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Posts Tagged ‘router

If you are reading this blog entry, this means that I was able to connect to the Internet a travel router I rented from Changi Recommends. (Full disclosure: I am not receiving payment of any kind to blog about this.)

Mobile router from Changi Recommends

I normally get a prepaid SIM card from the city I land in because this is almost always cheaper than my ISP’s ridiculous roaming fees and “special” packages. But since I was due to arrive late at night and deliver my keynote the very next morning, I thought it prudent to be prepared.

Reserving the router was straightforward. I filled in this online form and got both email and SMS notifications of my reservation.

You can also call, email, or use WhatsApp to make a reservation (see bottom of this page). Call only if you enjoy an automated voice wall.

Some plus factors:

  • There are collection and return counters that are open 24 hours a day at all three airport terminals in Changi. You must choose the collection counter, but you can return the device at any counter.
  • There is no charge for the first day of rental. This makes sense as you are likely to spend much of that day travelling to your destination.
  • The routers are preconfigured. Anyone who has used a mifi device should be at home with it. Anyone who has logged in to a public wifi hotspot should be comfortable following the simple instructions.
  • The package includes an external battery pack and international travel plug to keep the device juiced up.

Some minuses:

  • The extras bulk the package a bit. I like travelling light and every bit of space counts.
  • You cannot determine which provider you are on. This could mean that there are data caps you cannot control. There might also be dead spots depending on where you are (my hotel was in a 2G zone).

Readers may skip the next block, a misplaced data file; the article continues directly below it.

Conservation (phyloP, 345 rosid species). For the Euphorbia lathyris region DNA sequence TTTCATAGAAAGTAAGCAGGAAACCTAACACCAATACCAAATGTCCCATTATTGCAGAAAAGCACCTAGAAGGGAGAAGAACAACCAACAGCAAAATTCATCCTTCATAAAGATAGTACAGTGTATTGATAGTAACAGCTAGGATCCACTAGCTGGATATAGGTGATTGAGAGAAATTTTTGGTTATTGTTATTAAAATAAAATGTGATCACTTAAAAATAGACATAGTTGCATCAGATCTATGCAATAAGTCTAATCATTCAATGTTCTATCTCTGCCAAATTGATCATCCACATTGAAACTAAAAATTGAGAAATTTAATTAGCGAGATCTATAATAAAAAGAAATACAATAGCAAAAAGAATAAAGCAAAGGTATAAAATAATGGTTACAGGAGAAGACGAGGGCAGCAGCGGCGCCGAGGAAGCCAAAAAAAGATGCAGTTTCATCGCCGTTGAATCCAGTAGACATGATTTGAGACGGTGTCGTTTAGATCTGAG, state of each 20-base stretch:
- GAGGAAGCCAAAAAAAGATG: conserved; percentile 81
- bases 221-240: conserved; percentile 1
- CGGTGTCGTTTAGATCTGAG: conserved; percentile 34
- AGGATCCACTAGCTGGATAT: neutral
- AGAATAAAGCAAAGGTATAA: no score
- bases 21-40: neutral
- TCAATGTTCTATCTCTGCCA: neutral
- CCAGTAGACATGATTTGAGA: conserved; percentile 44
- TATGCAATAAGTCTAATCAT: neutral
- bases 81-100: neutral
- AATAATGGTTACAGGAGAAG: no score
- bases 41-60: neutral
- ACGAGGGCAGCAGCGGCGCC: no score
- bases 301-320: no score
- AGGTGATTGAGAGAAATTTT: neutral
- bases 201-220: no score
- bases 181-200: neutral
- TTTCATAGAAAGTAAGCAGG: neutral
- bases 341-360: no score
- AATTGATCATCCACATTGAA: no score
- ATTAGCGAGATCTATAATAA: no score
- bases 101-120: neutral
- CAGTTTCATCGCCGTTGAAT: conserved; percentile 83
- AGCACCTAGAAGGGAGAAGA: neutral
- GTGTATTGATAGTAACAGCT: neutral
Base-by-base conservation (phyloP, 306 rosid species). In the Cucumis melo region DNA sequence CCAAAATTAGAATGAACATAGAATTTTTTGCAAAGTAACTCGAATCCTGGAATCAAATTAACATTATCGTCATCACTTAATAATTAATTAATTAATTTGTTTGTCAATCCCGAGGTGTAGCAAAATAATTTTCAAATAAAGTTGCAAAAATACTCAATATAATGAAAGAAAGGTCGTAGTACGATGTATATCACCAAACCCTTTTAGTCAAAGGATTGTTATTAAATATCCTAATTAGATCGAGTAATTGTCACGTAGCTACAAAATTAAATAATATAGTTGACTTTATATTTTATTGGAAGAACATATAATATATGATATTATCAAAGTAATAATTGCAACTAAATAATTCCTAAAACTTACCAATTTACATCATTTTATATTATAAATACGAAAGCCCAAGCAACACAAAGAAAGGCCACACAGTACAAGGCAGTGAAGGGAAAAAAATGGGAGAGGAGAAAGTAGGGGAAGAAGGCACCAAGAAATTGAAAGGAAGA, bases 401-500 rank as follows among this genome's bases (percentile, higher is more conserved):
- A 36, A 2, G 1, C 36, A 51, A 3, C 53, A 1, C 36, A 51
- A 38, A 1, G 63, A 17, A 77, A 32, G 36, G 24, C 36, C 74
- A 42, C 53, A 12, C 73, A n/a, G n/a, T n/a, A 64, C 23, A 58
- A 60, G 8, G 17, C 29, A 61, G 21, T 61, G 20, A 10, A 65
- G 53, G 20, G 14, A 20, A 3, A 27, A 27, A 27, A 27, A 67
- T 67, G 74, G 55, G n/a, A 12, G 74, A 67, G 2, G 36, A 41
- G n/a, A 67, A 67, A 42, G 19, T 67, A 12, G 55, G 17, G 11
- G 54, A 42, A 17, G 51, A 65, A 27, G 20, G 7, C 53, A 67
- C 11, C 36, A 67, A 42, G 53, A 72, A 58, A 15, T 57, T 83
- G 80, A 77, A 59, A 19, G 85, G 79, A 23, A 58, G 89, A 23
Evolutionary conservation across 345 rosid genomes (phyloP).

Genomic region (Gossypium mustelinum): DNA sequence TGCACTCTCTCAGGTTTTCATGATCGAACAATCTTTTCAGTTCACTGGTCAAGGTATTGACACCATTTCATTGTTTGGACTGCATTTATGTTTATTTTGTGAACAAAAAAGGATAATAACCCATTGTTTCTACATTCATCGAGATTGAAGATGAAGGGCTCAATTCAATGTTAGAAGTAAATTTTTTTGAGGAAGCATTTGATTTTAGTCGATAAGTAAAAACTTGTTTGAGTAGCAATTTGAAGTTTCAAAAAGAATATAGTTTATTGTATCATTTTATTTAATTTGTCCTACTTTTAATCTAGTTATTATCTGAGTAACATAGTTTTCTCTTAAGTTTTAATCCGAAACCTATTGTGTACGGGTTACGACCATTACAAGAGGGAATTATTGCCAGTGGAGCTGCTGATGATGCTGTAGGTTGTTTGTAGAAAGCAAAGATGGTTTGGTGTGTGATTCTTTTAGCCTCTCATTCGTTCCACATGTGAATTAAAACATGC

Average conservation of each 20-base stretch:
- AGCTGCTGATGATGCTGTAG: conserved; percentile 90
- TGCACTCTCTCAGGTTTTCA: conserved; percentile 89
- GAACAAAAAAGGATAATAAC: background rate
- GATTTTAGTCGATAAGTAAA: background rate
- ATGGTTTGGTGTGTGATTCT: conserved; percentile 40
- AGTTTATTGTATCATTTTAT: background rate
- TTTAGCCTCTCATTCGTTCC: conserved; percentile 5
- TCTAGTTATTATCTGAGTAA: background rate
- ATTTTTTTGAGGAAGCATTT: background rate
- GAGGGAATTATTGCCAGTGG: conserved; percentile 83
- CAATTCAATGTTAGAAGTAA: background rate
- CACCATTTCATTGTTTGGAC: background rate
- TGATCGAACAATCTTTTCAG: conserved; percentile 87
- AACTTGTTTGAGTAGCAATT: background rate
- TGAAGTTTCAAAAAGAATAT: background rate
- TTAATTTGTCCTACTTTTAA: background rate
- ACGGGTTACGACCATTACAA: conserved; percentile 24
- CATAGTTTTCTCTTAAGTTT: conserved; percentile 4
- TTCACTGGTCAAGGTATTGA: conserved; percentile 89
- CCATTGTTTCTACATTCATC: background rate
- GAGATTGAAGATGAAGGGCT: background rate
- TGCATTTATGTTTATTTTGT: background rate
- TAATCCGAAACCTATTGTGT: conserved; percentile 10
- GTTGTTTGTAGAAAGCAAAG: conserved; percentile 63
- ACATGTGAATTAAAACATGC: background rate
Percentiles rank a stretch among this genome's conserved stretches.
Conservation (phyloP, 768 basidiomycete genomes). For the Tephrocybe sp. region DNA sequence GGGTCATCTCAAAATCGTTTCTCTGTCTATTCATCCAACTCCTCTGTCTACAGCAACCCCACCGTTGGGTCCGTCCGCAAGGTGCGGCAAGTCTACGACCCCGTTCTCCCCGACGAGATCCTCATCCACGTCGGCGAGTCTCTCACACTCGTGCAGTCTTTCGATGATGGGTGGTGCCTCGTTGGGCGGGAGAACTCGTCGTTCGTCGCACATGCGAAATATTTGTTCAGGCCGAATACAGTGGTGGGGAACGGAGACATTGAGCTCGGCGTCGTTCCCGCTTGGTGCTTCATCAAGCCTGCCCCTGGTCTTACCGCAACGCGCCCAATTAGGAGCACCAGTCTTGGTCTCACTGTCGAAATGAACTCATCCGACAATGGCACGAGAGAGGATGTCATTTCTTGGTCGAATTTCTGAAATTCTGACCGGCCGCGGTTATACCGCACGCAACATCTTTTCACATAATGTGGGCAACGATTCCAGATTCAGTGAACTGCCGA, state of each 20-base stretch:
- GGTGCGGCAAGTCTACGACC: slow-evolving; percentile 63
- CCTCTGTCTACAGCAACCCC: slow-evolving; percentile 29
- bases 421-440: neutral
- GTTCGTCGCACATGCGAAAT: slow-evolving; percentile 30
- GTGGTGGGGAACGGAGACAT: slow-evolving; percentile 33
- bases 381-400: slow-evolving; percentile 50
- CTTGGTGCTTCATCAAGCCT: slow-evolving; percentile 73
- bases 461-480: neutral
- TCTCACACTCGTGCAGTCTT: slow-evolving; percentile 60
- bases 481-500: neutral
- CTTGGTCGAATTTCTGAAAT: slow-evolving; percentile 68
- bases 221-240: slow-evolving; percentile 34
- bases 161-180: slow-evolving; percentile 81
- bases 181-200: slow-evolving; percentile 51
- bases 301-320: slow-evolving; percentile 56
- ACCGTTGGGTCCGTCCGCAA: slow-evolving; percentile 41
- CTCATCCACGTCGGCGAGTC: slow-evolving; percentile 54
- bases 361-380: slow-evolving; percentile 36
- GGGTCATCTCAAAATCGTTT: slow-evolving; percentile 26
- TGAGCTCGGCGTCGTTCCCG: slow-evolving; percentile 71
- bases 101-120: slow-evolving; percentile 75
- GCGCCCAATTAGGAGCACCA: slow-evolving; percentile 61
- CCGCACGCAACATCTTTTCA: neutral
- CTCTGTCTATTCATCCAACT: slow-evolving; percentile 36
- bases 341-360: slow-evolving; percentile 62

• The administration panel of the mifi device is off limits. This means you cannot read the SMS that is sent to the SIM card.

As might be expected, the connection speed was good in main city areas. Expect spotty or effectively no connection elsewhere or inside old buildings.

On a more personal note, I find that old universities house not just old school practices, they have old houses that keep wireless signals at bay. It is a challenge to model connected strategies when I barely have a basic connection to the Internet.


I have invested in an LTE travel router, the Huawei E5372.

I have written before that BYOD is often about BYOC. This device not only helps me when I travel, it also helps me with my consulting work.

With a mifi device, I do not have to depend on others. I can create my own ad hoc wireless network, dictate my own policy of use, and get the job done. This could mean conducting wireless presentations, feeding five to ten learning stations, or getting something done at any time and any place I can find a 3G or LTE signal.

No mess, no fuss, no muss. A plus: I model for others how they can do the same thing cheaply and sustainably.

It is an investment that pays off when you consider what you get back in terms of peace of mind and a reputation for great work!


Video source

This week I share why I like the Asus Pocket Router.

The device is deceptively small and looks like a thumb drive. This USB dongle is an ethernet adaptor, wifi adaptor, and an Internet signal sharing device all rolled into one.

Asus has not sponsored the device or prompted this blog entry. It has proven its utility when I have to travel or give talks at institutes other than my own, so I thought I should share the joy.


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